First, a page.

The Government is preparing to deal with the contentious earthquake-prone building issue, deciding the fate of up to 25,000 old buildings.
On Wednesday, the Cabinet economic growth and infrastructure committee is due to consider Building Act changes requiring all non-residential and multi-unit, multi-storey residential buildings to be seismically assessed within five years and upgraded within 10 years.
The issue is then due to go before the Cabinet next Monday, depending on Wednesday's outcome.
More than 1000 people attended meetings on the issue, which drew 535 submissions, earlier this year.
Building and Construction Minister Maurice Williamson said the Government wanted to introduce a consistent national approach to dealing with earthquake-prone buildings following the Canterbury earthquakes.
Ministry of Business, Innovation and Employment proposals, out for three months of consultation, would require all buildings to be assessed within five years and, if earthquake-prone, to be strengthened or demolished within a decade.
In March, Williamson said the proposals were only a starting point and some changes were likely after submissions were analysed. The Cabinet would consider what policy changes to make.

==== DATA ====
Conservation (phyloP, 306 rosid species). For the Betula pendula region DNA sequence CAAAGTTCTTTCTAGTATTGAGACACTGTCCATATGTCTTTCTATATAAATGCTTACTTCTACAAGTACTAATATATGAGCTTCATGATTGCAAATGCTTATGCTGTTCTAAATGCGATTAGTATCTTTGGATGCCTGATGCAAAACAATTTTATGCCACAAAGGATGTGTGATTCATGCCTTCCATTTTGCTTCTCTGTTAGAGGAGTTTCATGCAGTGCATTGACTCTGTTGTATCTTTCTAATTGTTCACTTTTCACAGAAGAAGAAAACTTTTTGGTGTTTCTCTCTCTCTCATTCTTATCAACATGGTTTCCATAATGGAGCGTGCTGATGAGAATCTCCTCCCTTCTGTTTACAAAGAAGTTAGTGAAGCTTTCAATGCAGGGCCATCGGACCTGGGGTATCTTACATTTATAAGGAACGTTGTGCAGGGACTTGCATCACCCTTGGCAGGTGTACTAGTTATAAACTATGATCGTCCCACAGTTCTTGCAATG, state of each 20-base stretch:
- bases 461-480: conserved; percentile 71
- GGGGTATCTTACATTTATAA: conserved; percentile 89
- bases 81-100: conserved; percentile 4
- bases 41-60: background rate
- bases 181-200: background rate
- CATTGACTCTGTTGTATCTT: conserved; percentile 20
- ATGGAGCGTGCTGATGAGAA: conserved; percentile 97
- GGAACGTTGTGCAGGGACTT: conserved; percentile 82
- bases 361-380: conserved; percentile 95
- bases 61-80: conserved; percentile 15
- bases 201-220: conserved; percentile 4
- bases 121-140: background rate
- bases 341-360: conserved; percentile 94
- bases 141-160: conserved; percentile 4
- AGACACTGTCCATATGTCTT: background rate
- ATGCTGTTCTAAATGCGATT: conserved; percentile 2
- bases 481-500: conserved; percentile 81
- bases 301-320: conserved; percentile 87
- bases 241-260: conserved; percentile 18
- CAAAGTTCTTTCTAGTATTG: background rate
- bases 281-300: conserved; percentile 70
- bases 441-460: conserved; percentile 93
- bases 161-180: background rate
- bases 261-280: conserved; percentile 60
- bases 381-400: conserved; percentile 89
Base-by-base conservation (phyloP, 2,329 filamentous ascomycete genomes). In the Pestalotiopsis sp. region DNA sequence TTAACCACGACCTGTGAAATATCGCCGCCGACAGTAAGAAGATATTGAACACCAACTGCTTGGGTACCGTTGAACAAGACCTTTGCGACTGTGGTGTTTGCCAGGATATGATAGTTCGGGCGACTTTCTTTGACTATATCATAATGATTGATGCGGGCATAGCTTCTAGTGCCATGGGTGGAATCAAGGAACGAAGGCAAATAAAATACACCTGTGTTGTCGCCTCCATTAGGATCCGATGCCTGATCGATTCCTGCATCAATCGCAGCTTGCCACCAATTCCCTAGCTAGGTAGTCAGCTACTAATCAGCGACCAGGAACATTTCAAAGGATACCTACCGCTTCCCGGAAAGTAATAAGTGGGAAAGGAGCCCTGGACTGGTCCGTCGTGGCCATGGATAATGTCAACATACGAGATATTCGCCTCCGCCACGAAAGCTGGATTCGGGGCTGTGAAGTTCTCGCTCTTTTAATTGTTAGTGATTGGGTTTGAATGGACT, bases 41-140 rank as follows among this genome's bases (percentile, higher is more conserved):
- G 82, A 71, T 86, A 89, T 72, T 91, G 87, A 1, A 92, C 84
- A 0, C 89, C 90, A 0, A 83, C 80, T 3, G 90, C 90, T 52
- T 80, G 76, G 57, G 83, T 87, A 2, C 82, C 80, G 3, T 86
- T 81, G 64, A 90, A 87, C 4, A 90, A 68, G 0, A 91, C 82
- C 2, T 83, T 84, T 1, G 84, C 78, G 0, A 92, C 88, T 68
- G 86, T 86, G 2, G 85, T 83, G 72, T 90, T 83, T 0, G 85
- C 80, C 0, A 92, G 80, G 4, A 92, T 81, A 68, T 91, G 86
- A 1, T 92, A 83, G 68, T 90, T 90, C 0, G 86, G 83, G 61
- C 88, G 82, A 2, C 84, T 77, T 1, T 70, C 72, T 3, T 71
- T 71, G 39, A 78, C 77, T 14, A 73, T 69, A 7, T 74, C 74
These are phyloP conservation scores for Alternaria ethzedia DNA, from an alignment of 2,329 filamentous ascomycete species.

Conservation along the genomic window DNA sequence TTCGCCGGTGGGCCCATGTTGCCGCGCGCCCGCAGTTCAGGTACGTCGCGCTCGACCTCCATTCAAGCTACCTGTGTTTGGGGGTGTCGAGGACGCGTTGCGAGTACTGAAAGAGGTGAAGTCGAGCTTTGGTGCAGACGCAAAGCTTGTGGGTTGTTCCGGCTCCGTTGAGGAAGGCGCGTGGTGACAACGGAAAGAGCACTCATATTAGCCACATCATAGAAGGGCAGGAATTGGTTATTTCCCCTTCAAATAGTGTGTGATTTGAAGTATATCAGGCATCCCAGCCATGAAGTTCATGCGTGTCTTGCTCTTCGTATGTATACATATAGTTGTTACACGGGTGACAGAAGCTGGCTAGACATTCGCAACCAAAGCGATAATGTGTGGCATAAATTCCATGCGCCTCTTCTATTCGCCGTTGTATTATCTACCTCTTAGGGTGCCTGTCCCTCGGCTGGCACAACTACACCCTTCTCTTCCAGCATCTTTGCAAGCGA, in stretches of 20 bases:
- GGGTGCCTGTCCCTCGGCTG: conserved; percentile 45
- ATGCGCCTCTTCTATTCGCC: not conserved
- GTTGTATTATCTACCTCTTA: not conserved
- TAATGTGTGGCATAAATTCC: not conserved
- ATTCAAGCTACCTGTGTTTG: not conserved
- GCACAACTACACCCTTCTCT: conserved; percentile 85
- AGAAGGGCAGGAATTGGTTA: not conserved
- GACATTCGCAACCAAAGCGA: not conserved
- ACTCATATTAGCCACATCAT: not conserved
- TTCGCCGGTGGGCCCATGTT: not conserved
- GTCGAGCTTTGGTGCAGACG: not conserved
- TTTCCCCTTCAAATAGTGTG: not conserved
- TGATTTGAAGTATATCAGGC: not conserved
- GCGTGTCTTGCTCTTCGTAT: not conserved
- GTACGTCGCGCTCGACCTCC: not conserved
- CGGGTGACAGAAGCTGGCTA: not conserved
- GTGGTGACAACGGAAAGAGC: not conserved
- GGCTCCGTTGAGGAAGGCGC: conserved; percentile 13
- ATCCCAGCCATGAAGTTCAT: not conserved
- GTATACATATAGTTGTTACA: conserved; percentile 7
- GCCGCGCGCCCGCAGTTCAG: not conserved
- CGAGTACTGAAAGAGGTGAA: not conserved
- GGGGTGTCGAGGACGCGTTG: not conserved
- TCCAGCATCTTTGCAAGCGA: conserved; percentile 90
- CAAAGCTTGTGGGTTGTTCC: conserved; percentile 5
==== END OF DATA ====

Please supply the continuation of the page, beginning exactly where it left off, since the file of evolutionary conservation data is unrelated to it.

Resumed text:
"Legislation would follow, along with the opportunity for further public input through the select committee process. It's likely there will be a transition period between legislation passing and the changes taking effect, so that implementation issues can be worked through with councils, engineers and others," Williamson said.
Property Council chief executive Connal Townsend said the cost of upgrading so many buildings worried landlords, timeframes were potentially too tight, and many councils were ill-equipped.
"Reports that Hastings District Council could take up to 20 years to assess 911 buildings deemed potentially earthquake-prone are just one example of the challenge local authorities will face in even funding the assessment work," Townsend said.
"This makes a mockery of any attempts to make buildings across New Zealand safer for the public. The cost needs to be addressed or our buildings will remain earthquake-prone and potentially dangerous."